Painting over the Present
The artist began this project 16 years after the end of apartheid rule in South Africa. As a photographer, he has over time explored the transformation of society and aspects of change as a general theme. In this particular essay, he focuses on the environments occupied by some of South Africa’s poorest people. It would seem that although wealth and power have shifted hands since the first democratic elections in 1994, many of the benefits of these shifts have failed to filter down to the grassroots level. These photographs were taken in small towns, townships and cities throughout South Africa. The photographs focus on the interiors and exteriors of people’s homes. They are intentionally static in their composition in order to accentuate the minutiae of the occupants’ day-to-day dwelling places. The bright colours captured in these photographs act as visual trinkets to momentarily distract the viewer from deeper harsh realities. However, although they encourage denial, they are also suggestive of resilience, hope and a sense of humanity that remains in these poverty-stricken communities.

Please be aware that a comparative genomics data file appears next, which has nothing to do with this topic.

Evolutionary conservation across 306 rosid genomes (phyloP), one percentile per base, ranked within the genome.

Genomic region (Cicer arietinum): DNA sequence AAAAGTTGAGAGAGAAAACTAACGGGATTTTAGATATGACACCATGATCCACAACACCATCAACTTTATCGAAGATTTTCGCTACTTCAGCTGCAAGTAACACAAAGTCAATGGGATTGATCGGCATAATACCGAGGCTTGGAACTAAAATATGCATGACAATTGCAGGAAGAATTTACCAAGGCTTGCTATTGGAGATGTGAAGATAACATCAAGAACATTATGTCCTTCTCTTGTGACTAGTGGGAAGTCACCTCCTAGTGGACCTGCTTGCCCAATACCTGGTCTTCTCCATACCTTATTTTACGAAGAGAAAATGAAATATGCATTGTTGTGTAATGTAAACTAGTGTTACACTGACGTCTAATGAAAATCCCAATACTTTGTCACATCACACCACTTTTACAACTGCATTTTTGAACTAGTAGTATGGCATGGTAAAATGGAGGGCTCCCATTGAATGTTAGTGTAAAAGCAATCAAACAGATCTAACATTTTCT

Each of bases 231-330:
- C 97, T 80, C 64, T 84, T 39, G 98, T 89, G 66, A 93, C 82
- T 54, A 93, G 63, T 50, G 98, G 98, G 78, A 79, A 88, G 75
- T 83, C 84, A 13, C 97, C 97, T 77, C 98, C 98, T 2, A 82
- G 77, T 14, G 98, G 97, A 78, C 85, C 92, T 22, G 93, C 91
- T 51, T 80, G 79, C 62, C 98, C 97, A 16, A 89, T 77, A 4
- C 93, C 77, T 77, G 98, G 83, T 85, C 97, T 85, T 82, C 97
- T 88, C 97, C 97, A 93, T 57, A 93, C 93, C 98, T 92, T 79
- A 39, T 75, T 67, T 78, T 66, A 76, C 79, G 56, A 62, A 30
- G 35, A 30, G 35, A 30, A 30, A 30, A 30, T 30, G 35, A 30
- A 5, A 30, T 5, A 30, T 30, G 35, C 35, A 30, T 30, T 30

About the Artist
Graeme Williams (South Africa, b.1961) was born in Cape Town, South Africa. He was contracted by Reuters to cover South Africa’s transition to ANC rule in 1989. Since the late 1980s he has worked on his own photographic projects. His work is housed in the permanent collections of the Smithsonian (USA), South African National Gallery, Rotterdam Museum of Ethnology, Duke University (USA), Apartheid Museum in Johannesburg, Finnish School of Photography and Cape Town University. He has staged solo exhibitions in Johannesburg, New York and Paris and has contributed to many combined exhibitions, including the 2011 Figures and Fictions exhibition at London’s Victoria and Albert Museum. He has also contributed to a number of publications showcasing photography in South Africa and around the world. His first book, The Floor, documents the last year of open outcry trading on the Johannesburg Stock Exchange, while the second book, The Inner City, is an exploration of isolation, captured through images of Johannesburg as it struggled to adjust to the changing social and political climate. Editions de L’Ceil (Paris) published a monograph of his work and the series The Edge of Town has been published in pocket- book format.